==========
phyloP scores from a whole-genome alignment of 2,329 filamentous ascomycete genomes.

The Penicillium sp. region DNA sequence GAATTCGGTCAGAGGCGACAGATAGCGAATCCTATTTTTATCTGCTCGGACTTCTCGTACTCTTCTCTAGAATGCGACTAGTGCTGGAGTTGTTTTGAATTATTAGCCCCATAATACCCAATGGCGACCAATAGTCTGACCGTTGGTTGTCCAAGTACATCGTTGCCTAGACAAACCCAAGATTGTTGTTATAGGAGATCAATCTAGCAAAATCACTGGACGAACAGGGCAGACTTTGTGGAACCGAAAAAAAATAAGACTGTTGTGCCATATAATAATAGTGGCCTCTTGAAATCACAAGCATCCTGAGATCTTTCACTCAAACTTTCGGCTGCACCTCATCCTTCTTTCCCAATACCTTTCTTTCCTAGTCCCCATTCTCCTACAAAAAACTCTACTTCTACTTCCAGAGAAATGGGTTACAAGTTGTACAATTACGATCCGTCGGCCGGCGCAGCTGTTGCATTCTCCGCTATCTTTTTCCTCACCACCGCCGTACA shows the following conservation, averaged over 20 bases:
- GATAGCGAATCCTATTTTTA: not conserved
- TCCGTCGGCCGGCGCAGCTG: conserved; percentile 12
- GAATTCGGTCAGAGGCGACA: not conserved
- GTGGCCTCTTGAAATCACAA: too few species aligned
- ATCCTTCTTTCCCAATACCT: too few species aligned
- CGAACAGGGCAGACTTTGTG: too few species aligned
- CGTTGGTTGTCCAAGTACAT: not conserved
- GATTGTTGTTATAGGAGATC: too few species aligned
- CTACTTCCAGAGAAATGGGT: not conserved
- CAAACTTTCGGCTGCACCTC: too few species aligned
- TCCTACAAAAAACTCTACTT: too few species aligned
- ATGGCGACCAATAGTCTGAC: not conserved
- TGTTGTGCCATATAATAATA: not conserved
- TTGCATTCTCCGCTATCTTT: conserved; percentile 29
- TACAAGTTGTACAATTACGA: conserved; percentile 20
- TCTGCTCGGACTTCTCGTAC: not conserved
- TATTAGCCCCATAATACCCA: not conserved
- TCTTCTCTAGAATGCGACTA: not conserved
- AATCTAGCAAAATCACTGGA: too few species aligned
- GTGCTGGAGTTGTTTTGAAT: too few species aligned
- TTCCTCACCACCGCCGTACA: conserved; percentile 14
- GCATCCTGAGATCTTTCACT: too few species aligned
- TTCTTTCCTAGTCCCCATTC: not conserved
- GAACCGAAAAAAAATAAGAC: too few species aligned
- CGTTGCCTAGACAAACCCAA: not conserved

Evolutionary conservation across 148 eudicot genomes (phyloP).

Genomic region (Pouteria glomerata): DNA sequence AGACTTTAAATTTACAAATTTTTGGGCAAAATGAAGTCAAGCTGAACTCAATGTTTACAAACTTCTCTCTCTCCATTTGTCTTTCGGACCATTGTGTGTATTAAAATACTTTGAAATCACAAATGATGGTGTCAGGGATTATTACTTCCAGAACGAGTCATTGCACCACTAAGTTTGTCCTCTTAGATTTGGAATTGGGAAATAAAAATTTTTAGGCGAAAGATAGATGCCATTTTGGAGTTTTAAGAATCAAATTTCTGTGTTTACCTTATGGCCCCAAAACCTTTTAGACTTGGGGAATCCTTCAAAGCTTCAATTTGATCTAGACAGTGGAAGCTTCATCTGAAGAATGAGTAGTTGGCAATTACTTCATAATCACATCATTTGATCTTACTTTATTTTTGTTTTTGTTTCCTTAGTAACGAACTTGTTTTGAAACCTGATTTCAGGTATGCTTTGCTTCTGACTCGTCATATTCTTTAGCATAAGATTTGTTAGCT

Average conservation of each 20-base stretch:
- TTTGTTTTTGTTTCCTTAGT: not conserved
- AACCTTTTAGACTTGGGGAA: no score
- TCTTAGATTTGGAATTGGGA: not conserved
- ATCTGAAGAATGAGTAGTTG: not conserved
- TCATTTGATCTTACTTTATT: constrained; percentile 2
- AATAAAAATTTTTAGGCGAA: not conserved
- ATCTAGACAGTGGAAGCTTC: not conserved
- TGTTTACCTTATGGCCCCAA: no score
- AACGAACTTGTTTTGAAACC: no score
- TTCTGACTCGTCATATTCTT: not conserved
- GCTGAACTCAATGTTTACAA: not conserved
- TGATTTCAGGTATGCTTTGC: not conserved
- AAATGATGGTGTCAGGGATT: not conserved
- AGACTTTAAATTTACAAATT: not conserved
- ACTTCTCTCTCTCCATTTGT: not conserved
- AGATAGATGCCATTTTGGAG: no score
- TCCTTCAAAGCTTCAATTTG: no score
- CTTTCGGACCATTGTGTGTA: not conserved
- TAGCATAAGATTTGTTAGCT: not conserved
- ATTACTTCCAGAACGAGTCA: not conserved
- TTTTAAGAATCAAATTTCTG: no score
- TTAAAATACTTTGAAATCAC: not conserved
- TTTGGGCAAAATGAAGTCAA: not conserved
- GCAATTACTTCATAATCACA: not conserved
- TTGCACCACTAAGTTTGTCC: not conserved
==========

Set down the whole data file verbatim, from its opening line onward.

phyloP scores from a whole-genome alignment of 2,329 filamentous ascomycete genomes.

The Penicillium sp. region DNA sequence GAATTCGGTCAGAGGCGACAGATAGCGAATCCTATTTTTATCTGCTCGGACTTCTCGTACTCTTCTCTAGAATGCGACTAGTGCTGGAGTTGTTTTGAATTATTAGCCCCATAATACCCAATGGCGACCAATAGTCTGACCGTTGGTTGTCCAAGTACATCGTTGCCTAGACAAACCCAAGATTGTTGTTATAGGAGATCAATCTAGCAAAATCACTGGACGAACAGGGCAGACTTTGTGGAACCGAAAAAAAATAAGACTGTTGTGCCATATAATAATAGTGGCCTCTTGAAATCACAAGCATCCTGAGATCTTTCACTCAAACTTTCGGCTGCACCTCATCCTTCTTTCCCAATACCTTTCTTTCCTAGTCCCCATTCTCCTACAAAAAACTCTACTTCTACTTCCAGAGAAATGGGTTACAAGTTGTACAATTACGATCCGTCGGCCGGCGCAGCTGTTGCATTCTCCGCTATCTTTTTCCTCACCACCGCCGTACA shows the following conservation, averaged over 20 bases:
- GATAGCGAATCCTATTTTTA: not conserved
- TCCGTCGGCCGGCGCAGCTG: conserved; percentile 12
- GAATTCGGTCAGAGGCGACA: not conserved
- GTGGCCTCTTGAAATCACAA: too few species aligned
- ATCCTTCTTTCCCAATACCT: too few species aligned
- CGAACAGGGCAGACTTTGTG: too few species aligned
- CGTTGGTTGTCCAAGTACAT: not conserved
- GATTGTTGTTATAGGAGATC: too few species aligned
- CTACTTCCAGAGAAATGGGT: not conserved
- CAAACTTTCGGCTGCACCTC: too few species aligned
- TCCTACAAAAAACTCTACTT: too few species aligned
- ATGGCGACCAATAGTCTGAC: not conserved
- TGTTGTGCCATATAATAATA: not conserved
- TTGCATTCTCCGCTATCTTT: conserved; percentile 29
- TACAAGTTGTACAATTACGA: conserved; percentile 20
- TCTGCTCGGACTTCTCGTAC: not conserved
- TATTAGCCCCATAATACCCA: not conserved
- TCTTCTCTAGAATGCGACTA: not conserved
- AATCTAGCAAAATCACTGGA: too few species aligned
- GTGCTGGAGTTGTTTTGAAT: too few species aligned
- TTCCTCACCACCGCCGTACA: conserved; percentile 14
- GCATCCTGAGATCTTTCACT: too few species aligned
- TTCTTTCCTAGTCCCCATTC: not conserved
- GAACCGAAAAAAAATAAGAC: too few species aligned
- CGTTGCCTAGACAAACCCAA: not conserved

Evolutionary conservation across 148 eudicot genomes (phyloP).

Genomic region (Pouteria glomerata): DNA sequence AGACTTTAAATTTACAAATTTTTGGGCAAAATGAAGTCAAGCTGAACTCAATGTTTACAAACTTCTCTCTCTCCATTTGTCTTTCGGACCATTGTGTGTATTAAAATACTTTGAAATCACAAATGATGGTGTCAGGGATTATTACTTCCAGAACGAGTCATTGCACCACTAAGTTTGTCCTCTTAGATTTGGAATTGGGAAATAAAAATTTTTAGGCGAAAGATAGATGCCATTTTGGAGTTTTAAGAATCAAATTTCTGTGTTTACCTTATGGCCCCAAAACCTTTTAGACTTGGGGAATCCTTCAAAGCTTCAATTTGATCTAGACAGTGGAAGCTTCATCTGAAGAATGAGTAGTTGGCAATTACTTCATAATCACATCATTTGATCTTACTTTATTTTTGTTTTTGTTTCCTTAGTAACGAACTTGTTTTGAAACCTGATTTCAGGTATGCTTTGCTTCTGACTCGTCATATTCTTTAGCATAAGATTTGTTAGCT

Average conservation of each 20-base stretch:
- TTTGTTTTTGTTTCCTTAGT: not conserved
- AACCTTTTAGACTTGGGGAA: no score
- TCTTAGATTTGGAATTGGGA: not conserved
- ATCTGAAGAATGAGTAGTTG: not conserved
- TCATTTGATCTTACTTTATT: constrained; percentile 2
- AATAAAAATTTTTAGGCGAA: not conserved
- ATCTAGACAGTGGAAGCTTC: not conserved
- TGTTTACCTTATGGCCCCAA: no score
- AACGAACTTGTTTTGAAACC: no score
- TTCTGACTCGTCATATTCTT: not conserved
- GCTGAACTCAATGTTTACAA: not conserved
- TGATTTCAGGTATGCTTTGC: not conserved
- AAATGATGGTGTCAGGGATT: not conserved
- AGACTTTAAATTTACAAATT: not conserved
- ACTTCTCTCTCTCCATTTGT: not conserved
- AGATAGATGCCATTTTGGAG: no score
- TCCTTCAAAGCTTCAATTTG: no score
- CTTTCGGACCATTGTGTGTA: not conserved
- TAGCATAAGATTTGTTAGCT: not conserved
- ATTACTTCCAGAACGAGTCA: not conserved
- TTTTAAGAATCAAATTTCTG: no score
- TTAAAATACTTTGAAATCAC: not conserved
- TTTGGGCAAAATGAAGTCAA: not conserved
- GCAATTACTTCATAATCACA: not conserved
- TTGCACCACTAAGTTTGTCC: not conserved